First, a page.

No matter the evidence, some people always will refuse to accept it. Some of those people are university professors.
Joel Moskowitz is one of those professors. With a background in mathematics and social psychology, he now serves as Director of the Center for Family and Community Health at the University of California-Berkeley School of Public Health. And he is on a crusade to prove that California (yes, the state that passed Proposition 65, which labels almost anything a carcinogen) is secretly hiding data that shows cell phones are giving people cancer.
Like 9/11 and vaccine truthers, Dr. Moskowitz knows a conspiracy when he sees one. To explain why he recently filed suit against the State of California to force it to turn over cell phone safety documents, he told the local CBS affiliate:
"They claim that this would lead to chaos and confusion among the public, I suspect that they were afraid of the reaction from the telecommunications industry should they publish this document. In fact, they even argued that in their brief."
Big Government in collusion with Big Business. Even though Dr. Moskowitz admitted to the Los Angeles Times that there is no "irrefutable evidence" linking cell phones to cancer, the conspiracy storyline never gets old.
There is, of course, a simpler (and more accurate) explanation: Cell phones don't actually cause cancer, and the telecommunications industry would be righteously outraged by the purposeful release of fake news.
National Cancer Institute Says Cell Phones Don't Cause Cancer
There is a neutral, evidence-based arbiter who could settle this matter for Dr. Moskowitz. It is the National Cancer Institute, an agency within the National Institutes of Health. They have an entire page dedicated to explaining why cell phones don't cause cancer. It is worth reading in its entirety, but one particular section stands out: A discussion of why studies that show a link between cell phones and cancer are probably wrong.
Take this meta-analysis, for instance. The methodology is suspect because the authors only examined case-control studies. Largely because of recall bias (i.e., people who are sick tend to remember past events differently than healthy people), these observational studies are notorious for producing false positives. Cohort studies, in which groups of people are followed over time, are more accurate. Two gigantic cohort studies (which, combined, total well over one million people), showed no link between cell phones and cancer.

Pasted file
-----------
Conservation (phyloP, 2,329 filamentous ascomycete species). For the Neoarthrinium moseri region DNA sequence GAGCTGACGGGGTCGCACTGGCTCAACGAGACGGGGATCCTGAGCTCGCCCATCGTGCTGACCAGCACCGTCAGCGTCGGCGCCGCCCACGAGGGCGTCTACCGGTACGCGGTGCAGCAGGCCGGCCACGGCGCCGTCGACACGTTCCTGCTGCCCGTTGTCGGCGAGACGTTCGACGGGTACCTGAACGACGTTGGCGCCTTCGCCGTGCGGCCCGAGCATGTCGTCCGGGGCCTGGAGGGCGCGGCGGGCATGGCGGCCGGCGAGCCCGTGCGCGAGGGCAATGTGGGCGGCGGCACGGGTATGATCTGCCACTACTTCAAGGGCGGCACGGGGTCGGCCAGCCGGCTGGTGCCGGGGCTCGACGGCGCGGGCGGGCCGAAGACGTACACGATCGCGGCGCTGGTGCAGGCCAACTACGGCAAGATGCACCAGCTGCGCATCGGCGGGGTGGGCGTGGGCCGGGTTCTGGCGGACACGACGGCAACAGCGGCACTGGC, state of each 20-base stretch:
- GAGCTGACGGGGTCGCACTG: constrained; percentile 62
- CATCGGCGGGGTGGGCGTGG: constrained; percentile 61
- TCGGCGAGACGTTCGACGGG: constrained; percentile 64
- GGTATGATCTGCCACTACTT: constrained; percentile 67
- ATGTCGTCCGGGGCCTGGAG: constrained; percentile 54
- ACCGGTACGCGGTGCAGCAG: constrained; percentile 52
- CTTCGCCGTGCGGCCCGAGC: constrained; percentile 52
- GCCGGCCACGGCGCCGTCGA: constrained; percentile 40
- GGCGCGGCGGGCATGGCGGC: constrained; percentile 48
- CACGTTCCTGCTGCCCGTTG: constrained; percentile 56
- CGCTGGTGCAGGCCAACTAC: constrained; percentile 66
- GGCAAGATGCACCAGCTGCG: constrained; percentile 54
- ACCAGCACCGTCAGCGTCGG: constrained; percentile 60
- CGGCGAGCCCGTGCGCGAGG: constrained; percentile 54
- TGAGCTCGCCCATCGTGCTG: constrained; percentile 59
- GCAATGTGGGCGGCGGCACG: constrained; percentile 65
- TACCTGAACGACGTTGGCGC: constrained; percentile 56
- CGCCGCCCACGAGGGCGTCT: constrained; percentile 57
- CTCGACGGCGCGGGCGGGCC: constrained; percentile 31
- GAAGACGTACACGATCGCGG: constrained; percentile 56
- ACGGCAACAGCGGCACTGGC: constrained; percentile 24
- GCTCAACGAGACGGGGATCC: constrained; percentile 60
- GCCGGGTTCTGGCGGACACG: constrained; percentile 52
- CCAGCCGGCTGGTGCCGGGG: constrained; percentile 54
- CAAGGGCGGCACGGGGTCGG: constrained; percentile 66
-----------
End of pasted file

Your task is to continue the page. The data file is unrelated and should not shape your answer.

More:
Additionally, physics would argue that it is impossible for cell phone photons to cause cancer. This, in conjunction with the enormous cohort studies, really ought to put the matter to rest.
Et Tu, Wi-Fi?
Alas, the "debate" goes on. Dr. Moskowitz seems intent on "teaching the controversy" on cell phones... and wi-fi, too.
On his website, Dr. Moskowitz promotes media stories that cover the supposed link between harmless kinds of electromagnetic radiation and cancer. It appears that needlessly scaring parents is how this professor of public health spends his free time. (See image on right.)
Wi-fi, like cell phone signals, relies on the radio-frequency spectrum. This portion of the electromagnetic spectrum is utilized by all sorts of everyday devices, from broadcast television and AM/FM radios to microwave ovens and satellite communications. If it was really true that man-made electromagnetic radiation is making us sick, then we would all have died decades ago after the invention of radio.
Academia: Where Crazy People Can't Get Fired
Dr. Moskowitz disgraces the University of California-Berkeley in precisely the same way Dr. Oz and Mark Bittman disgrace Columbia University: They are charlatans who wrap themselves in the prestige of academia to peddle foolishness to anxious parents. He is a blight upon academia and a nuisance to public health.